Card fraud statistics show a significant reduction in fraud likely due to the introduction of richer technology and payment solutions.
Credit card fraud statistics for South Africa in the banking sector remain a cause for concern according to figures released by the South African Banking Risk Information Centre (SABRIC). Credit card fraud losses in 2014 increased by 23% and false application fraud rose from R6.2m in 2013 to R78.3m in 2014. Fraud continues to present a threat to the banking sector, the business and the consumer.
However, it is not all bad news. In a recent interview with Fin24, Mastercard revealed that the fraud levels around their bank cards had hit a record low based on the company’s Gross Dollar Volume (GDV) data. Mastercard believes that Chip and PIN or EMV technology have been key to this shift as these payment systems have been devised specifically to provide consumers and institutions with additional layers of protection.
“The decline in fraud levels is also being impacted by the implementation of 3D Secure authentication processes as these have raised the barrier to entry for fraudsters,” says Johan Dekker, COO at PayU. “The high numbers around fraud have also played a significant role in the sector’s shift to more robust payment solutions. At PayU, we are seeing an uptake in fraud management solutions as more and more merchants come to the realisation that 3D Secure is not a silver bullet and there is still a need for a comprehensive fraud management strategy.”
This strategy needs to incorporate rich technology and capability alongside ease of use and functionality. From the start of a transaction to the completion of payment, every element must be part of a process that can identify potential fraudulent behaviour and protect against it. Online payment solutions must be up to date, aware of shifts in technique and technology and comprehensive enough to cope with the demands of the business.
Mastercard’s announcement is a beacon of light in a sea of fraud statistics and is, according to Dekker, a trend that will likely continue from a card perspective. It will also potentially ignite further efforts to move to areas that remain vulnerable and to focus on implementing solutions that are capable of handling the challenges they represent. “The sector has not sat idly by and continues to invest in fraud management solutions designed to protect both themselves and their clients and consumers,” concludes Dekker. “This downward trend is as a result of significant investment into reliable and secure payment solutions and will remain on track if organisations continue to implement comprehensive payment security strategies going forward.”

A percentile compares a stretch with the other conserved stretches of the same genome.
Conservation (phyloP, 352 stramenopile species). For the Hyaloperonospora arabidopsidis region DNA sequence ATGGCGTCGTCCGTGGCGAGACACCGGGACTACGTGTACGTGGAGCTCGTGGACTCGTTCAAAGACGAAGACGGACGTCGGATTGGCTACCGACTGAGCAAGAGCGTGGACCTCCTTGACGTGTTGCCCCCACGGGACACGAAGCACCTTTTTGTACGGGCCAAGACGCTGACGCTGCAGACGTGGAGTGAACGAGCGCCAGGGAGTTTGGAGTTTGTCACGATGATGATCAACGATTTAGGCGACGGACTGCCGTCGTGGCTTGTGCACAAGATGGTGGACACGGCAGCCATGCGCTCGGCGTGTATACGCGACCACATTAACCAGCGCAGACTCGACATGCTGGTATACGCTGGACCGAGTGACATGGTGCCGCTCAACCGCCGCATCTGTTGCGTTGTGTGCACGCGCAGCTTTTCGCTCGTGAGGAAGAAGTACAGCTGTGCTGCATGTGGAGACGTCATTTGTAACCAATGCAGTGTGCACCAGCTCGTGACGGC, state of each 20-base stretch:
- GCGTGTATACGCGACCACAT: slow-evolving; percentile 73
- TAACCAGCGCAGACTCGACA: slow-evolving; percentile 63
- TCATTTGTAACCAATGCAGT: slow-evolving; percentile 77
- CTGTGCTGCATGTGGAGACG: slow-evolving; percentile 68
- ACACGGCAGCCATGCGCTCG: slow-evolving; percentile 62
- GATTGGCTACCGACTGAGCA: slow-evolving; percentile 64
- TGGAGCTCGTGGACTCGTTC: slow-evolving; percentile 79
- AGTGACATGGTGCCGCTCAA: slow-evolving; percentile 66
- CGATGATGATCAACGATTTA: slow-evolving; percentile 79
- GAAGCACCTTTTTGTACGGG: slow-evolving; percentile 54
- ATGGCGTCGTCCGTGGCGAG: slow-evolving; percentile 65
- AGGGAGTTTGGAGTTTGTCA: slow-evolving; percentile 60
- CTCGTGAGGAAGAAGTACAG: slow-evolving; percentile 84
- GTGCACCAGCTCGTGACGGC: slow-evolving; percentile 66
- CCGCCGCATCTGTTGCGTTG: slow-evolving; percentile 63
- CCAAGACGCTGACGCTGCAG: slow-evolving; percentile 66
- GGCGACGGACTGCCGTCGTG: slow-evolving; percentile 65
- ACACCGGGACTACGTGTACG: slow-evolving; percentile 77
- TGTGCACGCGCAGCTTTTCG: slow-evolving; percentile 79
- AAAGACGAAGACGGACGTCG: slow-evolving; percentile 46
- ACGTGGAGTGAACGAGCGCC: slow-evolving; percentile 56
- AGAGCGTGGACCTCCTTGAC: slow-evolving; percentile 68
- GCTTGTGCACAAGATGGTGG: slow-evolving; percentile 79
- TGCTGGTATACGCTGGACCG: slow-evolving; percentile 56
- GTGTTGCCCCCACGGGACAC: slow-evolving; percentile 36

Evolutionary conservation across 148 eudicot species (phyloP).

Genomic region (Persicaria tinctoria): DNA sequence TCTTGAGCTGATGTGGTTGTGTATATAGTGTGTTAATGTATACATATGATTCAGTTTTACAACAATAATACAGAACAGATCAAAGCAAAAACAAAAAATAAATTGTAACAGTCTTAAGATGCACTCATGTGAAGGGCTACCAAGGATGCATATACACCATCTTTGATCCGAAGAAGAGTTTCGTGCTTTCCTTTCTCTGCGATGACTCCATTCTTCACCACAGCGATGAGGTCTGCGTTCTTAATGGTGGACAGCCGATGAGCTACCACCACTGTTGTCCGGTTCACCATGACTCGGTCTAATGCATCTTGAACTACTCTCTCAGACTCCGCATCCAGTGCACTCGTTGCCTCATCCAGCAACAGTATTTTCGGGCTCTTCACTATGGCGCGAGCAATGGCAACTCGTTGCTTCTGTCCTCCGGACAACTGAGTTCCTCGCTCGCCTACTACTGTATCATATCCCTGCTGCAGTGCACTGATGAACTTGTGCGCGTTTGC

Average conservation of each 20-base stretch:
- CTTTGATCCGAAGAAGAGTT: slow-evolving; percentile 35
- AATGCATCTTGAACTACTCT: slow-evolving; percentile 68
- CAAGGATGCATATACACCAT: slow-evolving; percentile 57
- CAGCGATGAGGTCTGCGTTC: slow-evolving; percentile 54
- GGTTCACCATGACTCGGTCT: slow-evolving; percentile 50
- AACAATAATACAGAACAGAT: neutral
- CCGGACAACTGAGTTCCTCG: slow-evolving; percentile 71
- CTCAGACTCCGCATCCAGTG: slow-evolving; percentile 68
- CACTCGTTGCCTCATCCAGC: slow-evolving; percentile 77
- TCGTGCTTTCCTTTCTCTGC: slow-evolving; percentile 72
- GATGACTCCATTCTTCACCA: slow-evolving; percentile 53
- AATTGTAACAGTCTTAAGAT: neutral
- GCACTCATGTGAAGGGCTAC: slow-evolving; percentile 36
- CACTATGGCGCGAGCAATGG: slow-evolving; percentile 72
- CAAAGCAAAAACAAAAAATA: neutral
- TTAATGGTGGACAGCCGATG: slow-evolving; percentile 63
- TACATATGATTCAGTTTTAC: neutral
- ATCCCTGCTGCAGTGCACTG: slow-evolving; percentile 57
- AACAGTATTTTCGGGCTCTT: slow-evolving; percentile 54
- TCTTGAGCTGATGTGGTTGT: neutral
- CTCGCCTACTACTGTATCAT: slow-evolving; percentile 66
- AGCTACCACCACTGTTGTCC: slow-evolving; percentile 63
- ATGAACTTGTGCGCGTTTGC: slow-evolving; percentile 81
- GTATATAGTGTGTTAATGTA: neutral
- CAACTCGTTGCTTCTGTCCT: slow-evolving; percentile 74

PayU has the most payment solutions on offer in South Africa, offering 25 different products that are designed to support the business and the banking sectors. These include the recently released EFT Pro payment product that allows customers to pay through electronic fund transfers that are instantaneous and secure. It has been designed to reduce admin and fraud risk while being easy to use and convenient. The company also offers the PayU Call2Assist product that lets the call centre agent support the customer throughout the payment process without them seeing sensitive card data or hearing the DTMF tones. Dial tones have historically been an achilles heel for centre payment collection.
“Combatting fraud is at the top of our agenda and has seen us forge alliances with organisations such as ReD Shield, the leading fraud management company in the world,” says Dekker. “It has also played a role in our developing so many different platforms and payment types.”